New Mortgage Rule Effective January 10, 2014
If you’re in the market for a new home then you should be aware of a new mortgage rule, The Ability to Repay Rule, which takes effect January 10, 2014. The Consumer Financial Protection Bureau amended Regulation Z, a regulation that requires creditors to make a reasonable, good faith determination of a consumer’s ability to repay any consumer credit transaction secured by a dwelling. This means that consumers in the market were able to be granted loans, even if they weren't able to afford them.
When you apply for a loan you may assume that the lender will not make you a loan that you cannot afford. Unfortunately, this hasn't been the case. Years down the road homebuyers have been finding themselves unable to pay the loans back, resulting in foreclosure of their home. The Ability to Repay Rule requires that before lenders make a mortgage loan, they look at a consumer’s financial information to be sure that they can afford to repay the loan. This requires that borrowers' financial information, employment status, income, assets and debt, be supplied and verified by lenders, thereby eliminating no- or low-doc loans. That information, including debt-to-income ratio, must be used to prove that the borrower has the ability to pay back a loan.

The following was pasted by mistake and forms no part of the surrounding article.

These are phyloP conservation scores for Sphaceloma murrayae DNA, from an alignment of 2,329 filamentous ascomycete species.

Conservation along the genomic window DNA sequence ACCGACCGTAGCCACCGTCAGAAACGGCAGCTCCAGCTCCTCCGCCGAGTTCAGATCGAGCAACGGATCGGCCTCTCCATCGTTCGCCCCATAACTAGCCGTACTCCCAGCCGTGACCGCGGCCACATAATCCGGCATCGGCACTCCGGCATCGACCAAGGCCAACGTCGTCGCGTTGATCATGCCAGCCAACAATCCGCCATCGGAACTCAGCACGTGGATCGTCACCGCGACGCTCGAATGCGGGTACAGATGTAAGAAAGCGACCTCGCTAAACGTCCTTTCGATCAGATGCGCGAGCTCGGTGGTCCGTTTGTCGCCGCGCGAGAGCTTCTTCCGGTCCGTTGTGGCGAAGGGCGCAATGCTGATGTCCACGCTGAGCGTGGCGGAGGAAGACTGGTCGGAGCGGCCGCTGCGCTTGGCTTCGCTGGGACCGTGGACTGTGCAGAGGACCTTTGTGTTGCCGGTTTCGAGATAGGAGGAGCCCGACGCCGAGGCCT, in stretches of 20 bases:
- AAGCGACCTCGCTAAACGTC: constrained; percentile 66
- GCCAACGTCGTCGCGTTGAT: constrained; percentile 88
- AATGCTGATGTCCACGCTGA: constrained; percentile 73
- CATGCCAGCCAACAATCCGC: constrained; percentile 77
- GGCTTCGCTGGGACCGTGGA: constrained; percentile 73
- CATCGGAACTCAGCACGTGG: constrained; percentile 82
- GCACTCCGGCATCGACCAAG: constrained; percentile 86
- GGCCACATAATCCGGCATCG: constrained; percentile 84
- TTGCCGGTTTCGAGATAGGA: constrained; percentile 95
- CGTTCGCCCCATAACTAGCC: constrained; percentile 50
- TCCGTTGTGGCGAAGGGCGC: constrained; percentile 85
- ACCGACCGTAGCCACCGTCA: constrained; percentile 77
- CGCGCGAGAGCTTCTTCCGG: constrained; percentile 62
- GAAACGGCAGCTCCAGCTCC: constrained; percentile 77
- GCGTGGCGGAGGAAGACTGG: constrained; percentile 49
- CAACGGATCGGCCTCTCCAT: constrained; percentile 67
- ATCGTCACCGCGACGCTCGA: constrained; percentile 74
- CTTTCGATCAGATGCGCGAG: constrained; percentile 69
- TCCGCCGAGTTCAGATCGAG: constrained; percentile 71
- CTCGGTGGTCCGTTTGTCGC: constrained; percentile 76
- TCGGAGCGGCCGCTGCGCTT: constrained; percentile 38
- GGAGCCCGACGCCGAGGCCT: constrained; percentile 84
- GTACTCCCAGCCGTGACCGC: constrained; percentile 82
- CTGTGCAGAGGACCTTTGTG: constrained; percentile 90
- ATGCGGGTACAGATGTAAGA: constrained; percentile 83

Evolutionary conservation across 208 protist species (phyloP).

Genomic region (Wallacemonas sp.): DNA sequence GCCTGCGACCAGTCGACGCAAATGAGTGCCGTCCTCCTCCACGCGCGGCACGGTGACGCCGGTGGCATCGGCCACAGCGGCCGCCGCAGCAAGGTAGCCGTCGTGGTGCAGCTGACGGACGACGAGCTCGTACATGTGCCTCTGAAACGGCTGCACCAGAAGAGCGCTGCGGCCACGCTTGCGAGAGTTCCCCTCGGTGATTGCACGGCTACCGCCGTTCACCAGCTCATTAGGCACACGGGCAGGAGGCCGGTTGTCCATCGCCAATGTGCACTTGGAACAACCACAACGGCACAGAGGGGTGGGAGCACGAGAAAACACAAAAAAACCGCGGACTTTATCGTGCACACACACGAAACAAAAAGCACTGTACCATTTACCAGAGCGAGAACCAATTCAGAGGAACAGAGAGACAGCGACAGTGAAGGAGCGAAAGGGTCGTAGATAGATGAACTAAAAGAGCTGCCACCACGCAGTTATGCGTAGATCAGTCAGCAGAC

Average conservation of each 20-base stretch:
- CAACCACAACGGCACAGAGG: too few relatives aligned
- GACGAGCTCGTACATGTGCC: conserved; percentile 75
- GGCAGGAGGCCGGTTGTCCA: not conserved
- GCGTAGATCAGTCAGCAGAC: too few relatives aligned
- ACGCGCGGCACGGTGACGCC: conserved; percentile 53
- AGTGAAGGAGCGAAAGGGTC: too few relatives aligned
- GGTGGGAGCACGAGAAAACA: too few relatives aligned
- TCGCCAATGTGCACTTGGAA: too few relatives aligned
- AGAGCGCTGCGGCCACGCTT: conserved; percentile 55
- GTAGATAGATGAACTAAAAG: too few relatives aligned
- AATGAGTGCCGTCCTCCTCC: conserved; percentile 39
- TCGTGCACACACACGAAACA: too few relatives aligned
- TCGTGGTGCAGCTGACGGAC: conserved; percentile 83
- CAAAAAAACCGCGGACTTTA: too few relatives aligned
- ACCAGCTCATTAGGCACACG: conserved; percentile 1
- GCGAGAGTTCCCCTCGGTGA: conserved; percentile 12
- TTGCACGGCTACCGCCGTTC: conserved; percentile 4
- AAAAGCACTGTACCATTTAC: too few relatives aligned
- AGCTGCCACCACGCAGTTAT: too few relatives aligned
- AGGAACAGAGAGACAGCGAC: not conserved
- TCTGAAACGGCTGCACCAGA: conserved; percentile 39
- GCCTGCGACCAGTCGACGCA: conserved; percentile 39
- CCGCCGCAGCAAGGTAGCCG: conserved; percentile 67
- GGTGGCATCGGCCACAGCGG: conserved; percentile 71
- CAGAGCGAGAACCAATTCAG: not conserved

So what do this mean to you if you’re in the market for a new home?
- A lender must collect and verify your financial information including your current income or assets, current employment status, credit history, monthly payment for the mortgage and on other mortgage loans you get at the same time, property taxes and other debts.
- You must have enough assets or income to pay back the mortgage.
- A lender can no longer determine your ability to repay using “teaser” rates.
- The rule includes exceptions for refinancing a consumer out of a risky loan.
The rule protects home buyers from potential shady lenders, making sure that homebuyers get a mortgage loan that they can afford. The rule will also help make sure that responsible lenders aren’t forced to compete with reckless lenders that are engaged in risky practices.